32.  The Government contended that the applicant’s complaints under Article 17 of the Convention and Article 1 of Protocol No.1 did not raise any separate issue apart from her complaints under Articles 6 and 13 of the Convention. The Government further maintained that Turkey had not ratified Protocol No. 7 and that therefore the applicant’s complaint under this heading should be declared inadmissible.

33.  As to the applicant’s complaint under Article 17 the Court notes that the applicant has failed to substantiate her allegation and to lay the basis of an arguable claim of a breach of Article 17 of the Convention.

34.  As to the applicant’s complaint under Article 1 of Protocol No. 1 the Court reiterates that the future income constitutes a “possession” only if the income has been earned or where an enforceable claim to it exists (see Ian Edgar (Liverpool) Ltd v. the United Kingdom (dec.), no. 37683/97, ECHR 2000-I, p. 475; Alfredo Casotti and Others v. Italy, no. 24877/94, Commission decision of 16 October 1996, Decisions and Reports (DR) 87-A, p. 63; Storksen v. Norway, no. 19819/92, Commission decision of 5 July 1994, DR 78-A, p. 89). Having regard to the facts and documents submitted by the applicant, the Court observes that the applicant did not have a “possession” within the meaning of Article 1 of Protocol No. 1 since she was not awarded the amount of money that she had claimed.

35.  In the light of the above considerations, the Court concludes that the complaints under Article 17 of the Convention and Article 1 of Protocol No. 1 are manifestly ill-founded and must be rejected pursuant to Article 35 §§ 3 and 4 of the Convention.

36.  As regards the applicant’s complaint under Article 5 of Protocol No. 7 the Court notes that Turkey has not ratified this Protocol. It follows that the applicant’s complaint is incompatible ratione personae with the provisions of the Convention within the meaning of Article 35 § 3 and must be rejected in accordance with Article 35 § 4.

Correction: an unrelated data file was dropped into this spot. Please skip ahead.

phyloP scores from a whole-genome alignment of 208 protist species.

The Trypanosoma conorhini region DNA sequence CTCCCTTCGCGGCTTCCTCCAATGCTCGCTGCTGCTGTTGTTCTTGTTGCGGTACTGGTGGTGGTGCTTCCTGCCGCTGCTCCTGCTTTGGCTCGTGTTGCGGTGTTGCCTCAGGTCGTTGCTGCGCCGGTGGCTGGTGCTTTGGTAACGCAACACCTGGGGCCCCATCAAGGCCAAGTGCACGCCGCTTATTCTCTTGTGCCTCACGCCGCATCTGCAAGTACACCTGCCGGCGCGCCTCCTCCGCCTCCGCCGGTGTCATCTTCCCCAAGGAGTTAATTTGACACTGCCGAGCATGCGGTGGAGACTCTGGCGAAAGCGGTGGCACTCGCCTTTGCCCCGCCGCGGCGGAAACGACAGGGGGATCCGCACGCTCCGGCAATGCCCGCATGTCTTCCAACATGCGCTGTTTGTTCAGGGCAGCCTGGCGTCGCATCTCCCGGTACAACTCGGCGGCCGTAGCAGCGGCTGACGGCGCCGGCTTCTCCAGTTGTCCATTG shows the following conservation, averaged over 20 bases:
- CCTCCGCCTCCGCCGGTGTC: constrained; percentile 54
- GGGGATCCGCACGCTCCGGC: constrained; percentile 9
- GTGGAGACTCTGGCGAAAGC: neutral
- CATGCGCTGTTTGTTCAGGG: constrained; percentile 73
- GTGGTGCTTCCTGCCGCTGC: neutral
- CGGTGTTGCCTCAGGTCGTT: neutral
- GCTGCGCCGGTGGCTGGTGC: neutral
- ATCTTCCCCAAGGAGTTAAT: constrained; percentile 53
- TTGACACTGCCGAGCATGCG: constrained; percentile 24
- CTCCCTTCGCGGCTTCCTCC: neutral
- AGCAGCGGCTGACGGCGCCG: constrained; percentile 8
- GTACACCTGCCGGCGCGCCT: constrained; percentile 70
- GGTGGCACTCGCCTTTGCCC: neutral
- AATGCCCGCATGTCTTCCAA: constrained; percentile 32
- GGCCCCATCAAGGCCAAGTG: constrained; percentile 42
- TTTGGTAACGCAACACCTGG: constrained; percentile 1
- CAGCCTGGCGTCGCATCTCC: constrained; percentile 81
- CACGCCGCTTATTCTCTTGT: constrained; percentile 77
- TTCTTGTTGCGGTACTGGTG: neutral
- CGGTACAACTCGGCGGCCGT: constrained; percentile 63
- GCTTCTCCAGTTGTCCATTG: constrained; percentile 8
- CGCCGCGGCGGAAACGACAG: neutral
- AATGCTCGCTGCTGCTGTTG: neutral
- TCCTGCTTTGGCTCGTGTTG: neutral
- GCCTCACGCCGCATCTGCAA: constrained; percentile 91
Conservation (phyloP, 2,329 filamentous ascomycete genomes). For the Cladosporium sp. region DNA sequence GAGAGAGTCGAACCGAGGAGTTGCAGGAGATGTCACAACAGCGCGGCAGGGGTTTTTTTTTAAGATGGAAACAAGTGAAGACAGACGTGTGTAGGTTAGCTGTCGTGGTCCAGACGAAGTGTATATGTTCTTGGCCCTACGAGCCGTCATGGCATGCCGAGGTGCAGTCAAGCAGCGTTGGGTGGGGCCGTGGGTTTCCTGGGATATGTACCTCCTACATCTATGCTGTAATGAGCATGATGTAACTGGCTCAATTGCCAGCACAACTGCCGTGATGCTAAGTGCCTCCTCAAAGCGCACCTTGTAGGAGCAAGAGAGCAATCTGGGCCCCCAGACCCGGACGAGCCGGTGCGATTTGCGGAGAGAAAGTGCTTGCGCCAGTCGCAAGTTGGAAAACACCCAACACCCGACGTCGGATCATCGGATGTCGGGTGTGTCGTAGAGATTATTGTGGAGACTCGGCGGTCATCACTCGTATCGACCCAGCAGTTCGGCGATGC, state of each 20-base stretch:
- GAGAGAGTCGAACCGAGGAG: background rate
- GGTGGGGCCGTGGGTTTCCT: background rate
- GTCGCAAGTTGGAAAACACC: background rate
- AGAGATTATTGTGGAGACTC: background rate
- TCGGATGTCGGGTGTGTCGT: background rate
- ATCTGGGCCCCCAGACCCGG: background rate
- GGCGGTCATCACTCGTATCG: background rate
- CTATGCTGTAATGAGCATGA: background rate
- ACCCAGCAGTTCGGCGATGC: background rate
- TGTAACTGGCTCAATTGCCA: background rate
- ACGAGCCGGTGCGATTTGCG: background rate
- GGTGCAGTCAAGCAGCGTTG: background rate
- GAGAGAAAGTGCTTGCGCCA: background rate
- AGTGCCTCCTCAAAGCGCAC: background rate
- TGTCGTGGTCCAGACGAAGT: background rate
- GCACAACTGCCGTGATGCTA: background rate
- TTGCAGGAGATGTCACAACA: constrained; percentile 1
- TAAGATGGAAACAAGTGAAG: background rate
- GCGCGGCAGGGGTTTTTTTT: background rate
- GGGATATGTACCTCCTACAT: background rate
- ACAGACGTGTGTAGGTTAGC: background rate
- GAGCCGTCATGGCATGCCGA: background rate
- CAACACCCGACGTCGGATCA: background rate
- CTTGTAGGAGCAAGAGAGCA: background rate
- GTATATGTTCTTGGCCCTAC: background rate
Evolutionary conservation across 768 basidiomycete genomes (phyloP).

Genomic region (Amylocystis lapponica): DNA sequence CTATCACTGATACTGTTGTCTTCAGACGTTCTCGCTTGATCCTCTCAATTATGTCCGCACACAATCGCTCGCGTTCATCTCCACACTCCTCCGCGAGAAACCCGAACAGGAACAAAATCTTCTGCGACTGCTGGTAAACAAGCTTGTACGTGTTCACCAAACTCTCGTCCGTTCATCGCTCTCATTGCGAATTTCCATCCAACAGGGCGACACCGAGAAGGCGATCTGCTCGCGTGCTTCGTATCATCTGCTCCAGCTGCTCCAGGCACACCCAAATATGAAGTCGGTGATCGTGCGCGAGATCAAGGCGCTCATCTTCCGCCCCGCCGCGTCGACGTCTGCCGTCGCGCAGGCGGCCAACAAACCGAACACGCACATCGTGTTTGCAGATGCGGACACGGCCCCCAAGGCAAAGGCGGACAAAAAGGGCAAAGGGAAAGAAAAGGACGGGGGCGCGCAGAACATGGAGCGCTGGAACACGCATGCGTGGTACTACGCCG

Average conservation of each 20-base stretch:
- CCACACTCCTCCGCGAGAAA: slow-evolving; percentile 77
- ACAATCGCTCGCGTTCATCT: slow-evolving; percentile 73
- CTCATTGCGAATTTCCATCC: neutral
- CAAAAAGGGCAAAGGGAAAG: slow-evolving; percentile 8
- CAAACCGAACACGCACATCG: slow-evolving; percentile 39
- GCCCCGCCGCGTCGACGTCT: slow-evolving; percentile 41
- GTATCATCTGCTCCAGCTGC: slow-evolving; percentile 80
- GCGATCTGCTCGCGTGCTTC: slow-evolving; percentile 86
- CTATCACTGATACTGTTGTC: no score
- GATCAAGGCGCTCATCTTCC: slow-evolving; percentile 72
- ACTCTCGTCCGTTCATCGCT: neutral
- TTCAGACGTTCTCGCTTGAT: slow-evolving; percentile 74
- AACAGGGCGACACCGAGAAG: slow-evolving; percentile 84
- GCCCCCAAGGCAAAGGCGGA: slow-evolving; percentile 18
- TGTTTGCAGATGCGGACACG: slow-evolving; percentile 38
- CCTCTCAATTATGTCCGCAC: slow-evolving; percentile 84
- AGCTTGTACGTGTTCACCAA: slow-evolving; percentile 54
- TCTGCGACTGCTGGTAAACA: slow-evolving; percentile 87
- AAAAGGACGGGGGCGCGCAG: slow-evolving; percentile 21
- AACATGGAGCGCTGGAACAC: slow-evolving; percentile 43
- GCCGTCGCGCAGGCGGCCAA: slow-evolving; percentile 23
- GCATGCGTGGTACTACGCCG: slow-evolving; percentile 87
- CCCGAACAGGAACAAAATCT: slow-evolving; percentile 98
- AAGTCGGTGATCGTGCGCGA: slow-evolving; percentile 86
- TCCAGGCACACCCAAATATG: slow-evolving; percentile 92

37.  Article 41 of the Convention provides:

“If the Court finds that there has been a violation of the Convention or the Protocols thereto, and if the internal law of the High Contracting Party concerned allows only partial reparation to be made, the Court shall, if necessary, afford just satisfaction to the injured party.”

A.  Damage

38.  The applicant claimed 200,000 German marks (DM), [EUR 102,258], in respect of pecuniary damage. She further claimed a total of 20,000 Euros (EUR) for non-pecuniary damage.

39.   The Government contested this claim.

40.  The Court considers that there is no causal link between the violation found and the pecuniary damage claimed before the Court. However, the Court considers that the applicant must have sustained non-pecuniary damage. Taking into account the circumstances of the case and having regard to its case-law, the Court awards the applicant EUR 3,400 under that head.

B.  Costs and expenses

41.  The applicant also claimed EUR 10,000 for the costs and expenses incurred before the domestic courts and the Court.

42.   The Government contested this claim too.

43.  On the basis of the material in its possession and having regard to the details of the claims submitted by the applicant the Court awards the applicant EUR 1,000 for the cost and expenses.

C.  Default interest

44.  The Court considers it appropriate that the default interest should be based on the marginal lending rate of the European Central Bank, to which should be added three percentage points.


1.  Declares the complaints concerning the excessive length of the proceedings and the lack of effective remedy before a national authority admissible and the remainder of the application inadmissible;

2.  Holds that there has been a violation of Article 6 § 1 of the Convention;

3.  Holds that there has been a violation of Article 13 of the Convention;

4.  Holds

(a)  that the respondent State is to pay the applicant, within three months from the date on which the judgment becomes final in accordance with Article 44 § 2 of the Convention, the following amounts, to be converted into new Turkish liras at the rate applicable at the date of settlement:

(i)  EUR 3,400 (three thousand four hundred euros) in respect of non-pecuniary damage;

(ii)  EUR 1,000 (one thousand euros) in respect of costs and expenses;

(iii)  any taxes that may be chargeable on the above amounts;

(b)  that from the expiry of the above-mentioned three months until settlement simple interest shall be payable on the above amounts at a rate equal to the marginal lending rate of the European Central Bank during the default period plus three percentage points;

5.  Dismisses the remainder of the applicant’s claim for just satisfaction.

Done in English, and notified in writing on 13 July 2006, pursuant to Rule 77 §§ 2 and 3 of the Rules of Court.

Vincent Berger Boštjan M. Zupančič 
 Registrar President